Capturing Images with Limited Light Using Ghost Imaging

Table of Contents

Introduction
An Inherently Uncertain Technology
A Dynamic Field
     Ditch the Camera, Bring More Computers
     Get it All at Once
     Catching Ghosts in the Dark
Looking “Forward,” in a Slightly Different Direction

Introduction

How many photons are required to create an image? Where do these photons originate? Presently the understanding of capturing an image definitely provides non-supernatural answers to these two questions. When light shines onto an object, the sum of all the photons is reflected into some kind of detector, thus creating an image. If the image is captured digitally as done nowadays, then there may be some amplification of the image, which is then mapped to pixels to generate a two-dimensional representation of the object. Higher pixels and lower noise will provide a better resolution of the resulting image.

Current work in quantum imaging and a method called “ghost imaging” provides basically different answers. In the weird world of quantum mechanics, an image of an object can be formed with light that has never interacted with that object; and the minimum number of photons required may very well be closer to “1” than actually expected.

Ghost imaging enables a high-resolution camera to form an object’s image which is actually not viewed by the camera itself. It employs two sensors: one that looks at the object and another that looks at a light source. Both sensors face different directions and differ considerably: the sensor facing the light source (away from the object) is a high-resolution sensor such as a camera, whereas the sensor facing the object is a single-pixel bucket sensor such as a photodiode.

first ghost images of an opaque object

Now Yanhua Shih of the University of Maryland, Baltimore, and colleagues Ron Meyers and Keith Deaconat the US Army Research Laboratory, also in Maryland, took the first ghost images of an opaque object – a toy soldier.

Later, a computer program compares and integrates the patterns received from the light and object. This creates a “ghost image” - a black-and-white or color picture of the object being photographed. The earliest ghost images were silhouettes, but present setups can produce more detailed objects.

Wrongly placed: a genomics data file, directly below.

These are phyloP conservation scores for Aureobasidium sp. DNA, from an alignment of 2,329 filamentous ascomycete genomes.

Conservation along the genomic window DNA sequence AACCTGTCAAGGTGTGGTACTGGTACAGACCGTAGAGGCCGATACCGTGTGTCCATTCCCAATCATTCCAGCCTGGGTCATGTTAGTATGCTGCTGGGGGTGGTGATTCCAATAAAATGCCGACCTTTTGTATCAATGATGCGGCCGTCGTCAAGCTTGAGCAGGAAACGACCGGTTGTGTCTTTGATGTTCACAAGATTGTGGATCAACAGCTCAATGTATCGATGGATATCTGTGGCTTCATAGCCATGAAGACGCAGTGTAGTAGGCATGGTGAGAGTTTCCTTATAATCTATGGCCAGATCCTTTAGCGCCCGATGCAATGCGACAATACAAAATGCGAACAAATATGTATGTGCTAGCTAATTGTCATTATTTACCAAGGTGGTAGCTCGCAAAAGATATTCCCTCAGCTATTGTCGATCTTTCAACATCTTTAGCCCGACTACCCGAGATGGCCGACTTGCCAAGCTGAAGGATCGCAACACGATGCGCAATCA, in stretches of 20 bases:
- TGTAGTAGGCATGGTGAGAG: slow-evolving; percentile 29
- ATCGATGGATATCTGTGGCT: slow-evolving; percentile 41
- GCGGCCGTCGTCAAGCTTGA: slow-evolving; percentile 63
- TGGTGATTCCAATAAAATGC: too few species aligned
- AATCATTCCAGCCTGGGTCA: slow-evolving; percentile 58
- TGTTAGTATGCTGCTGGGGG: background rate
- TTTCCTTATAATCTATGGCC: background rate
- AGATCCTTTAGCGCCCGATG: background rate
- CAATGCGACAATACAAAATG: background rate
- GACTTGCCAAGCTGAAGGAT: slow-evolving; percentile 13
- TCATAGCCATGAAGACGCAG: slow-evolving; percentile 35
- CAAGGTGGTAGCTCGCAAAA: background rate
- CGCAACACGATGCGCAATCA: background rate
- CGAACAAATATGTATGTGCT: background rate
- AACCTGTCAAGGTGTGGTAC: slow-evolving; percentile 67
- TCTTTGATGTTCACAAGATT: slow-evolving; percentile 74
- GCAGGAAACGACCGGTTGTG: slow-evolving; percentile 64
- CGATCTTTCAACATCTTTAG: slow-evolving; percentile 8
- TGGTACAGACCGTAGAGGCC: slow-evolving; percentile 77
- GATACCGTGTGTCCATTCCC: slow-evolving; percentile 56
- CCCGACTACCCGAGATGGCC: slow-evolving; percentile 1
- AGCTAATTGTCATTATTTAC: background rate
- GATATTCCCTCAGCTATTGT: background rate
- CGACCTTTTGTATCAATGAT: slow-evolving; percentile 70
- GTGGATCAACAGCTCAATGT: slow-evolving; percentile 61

An Inherently Uncertain Technology

By nature, there are some uncertainties in quantum mechanics. Similarly, ghost imaging is not an exception to this. Researchers are not completely sure that a given ghost image is created, or best explained, using classical physics or quantum theory. One possibility for the ghost image is due to quantum entanglement, where separate particles can become “entangled” when measured, thereby losing their individual qualities and becoming parts of a more complicated probability function describing both particles together. Einstein called this “spooky action at a distance.” Another possibility is that enough photons could be similar to each other, and since they are “close enough”, the comparison works well and classical physics still has a strong influence. Either of the two theories or both may be the reason behind ghost imaging.

Ghost imaging

An image based on single-pixel camera data where the single-pixel camera data using random spatial patterns - the number of patterns is 25% of the total number of pixels (a). and an image derived from the same data but under the assumption of same data but filtered under the assumption of the pixel-to-pixel intensity (b). Source: An introduction to ghost imaging: quantum and classical (2016)

A Dynamic Field

There is no need to feel bad if you have not heard much about ghost imaging. The concept is new and is just beginning to be understood, and also the images are still very primitive. The military has been interested in this field since the 00’s, but tactical (or even practical) applications still have a long way to go.